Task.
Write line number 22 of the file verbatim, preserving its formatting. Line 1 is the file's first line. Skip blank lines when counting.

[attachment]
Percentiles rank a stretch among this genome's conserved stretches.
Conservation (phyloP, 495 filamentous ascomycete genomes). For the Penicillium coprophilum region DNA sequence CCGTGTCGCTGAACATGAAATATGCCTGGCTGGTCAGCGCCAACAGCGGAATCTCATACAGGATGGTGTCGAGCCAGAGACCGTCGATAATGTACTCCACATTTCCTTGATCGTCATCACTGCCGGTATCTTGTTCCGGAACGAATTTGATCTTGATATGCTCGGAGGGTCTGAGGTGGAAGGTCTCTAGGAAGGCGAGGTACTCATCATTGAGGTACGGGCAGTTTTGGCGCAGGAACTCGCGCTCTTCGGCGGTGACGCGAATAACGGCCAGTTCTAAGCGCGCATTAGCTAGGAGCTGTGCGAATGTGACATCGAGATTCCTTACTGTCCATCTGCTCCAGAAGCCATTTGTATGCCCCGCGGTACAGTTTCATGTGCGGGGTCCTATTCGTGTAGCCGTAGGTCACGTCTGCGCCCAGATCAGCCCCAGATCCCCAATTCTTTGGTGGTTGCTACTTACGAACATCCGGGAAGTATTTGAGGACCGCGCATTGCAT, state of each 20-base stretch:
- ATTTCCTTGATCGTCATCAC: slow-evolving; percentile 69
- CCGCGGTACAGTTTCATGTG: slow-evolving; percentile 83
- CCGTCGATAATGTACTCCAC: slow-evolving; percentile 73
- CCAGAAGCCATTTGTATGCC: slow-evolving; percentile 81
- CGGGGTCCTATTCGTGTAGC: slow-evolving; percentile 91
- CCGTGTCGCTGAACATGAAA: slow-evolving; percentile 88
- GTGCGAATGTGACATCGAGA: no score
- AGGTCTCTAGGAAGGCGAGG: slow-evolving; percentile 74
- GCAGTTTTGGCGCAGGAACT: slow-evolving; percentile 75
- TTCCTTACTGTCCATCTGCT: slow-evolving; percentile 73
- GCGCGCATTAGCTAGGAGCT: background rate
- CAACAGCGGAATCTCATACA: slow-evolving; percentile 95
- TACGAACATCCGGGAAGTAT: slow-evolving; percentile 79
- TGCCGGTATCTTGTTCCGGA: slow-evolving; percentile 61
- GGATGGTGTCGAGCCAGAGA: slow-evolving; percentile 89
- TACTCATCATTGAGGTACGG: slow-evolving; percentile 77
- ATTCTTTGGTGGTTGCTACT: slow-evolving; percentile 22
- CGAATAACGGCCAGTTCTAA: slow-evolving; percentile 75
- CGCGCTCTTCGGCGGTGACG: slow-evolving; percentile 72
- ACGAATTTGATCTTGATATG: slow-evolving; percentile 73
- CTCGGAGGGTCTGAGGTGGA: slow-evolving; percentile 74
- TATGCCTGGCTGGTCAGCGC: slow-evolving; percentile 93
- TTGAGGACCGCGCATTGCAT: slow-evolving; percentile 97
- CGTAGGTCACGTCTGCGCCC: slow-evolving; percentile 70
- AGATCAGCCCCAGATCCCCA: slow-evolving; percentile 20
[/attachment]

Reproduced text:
- ACGAATTTGATCTTGATATG: slow-evolving; percentile 73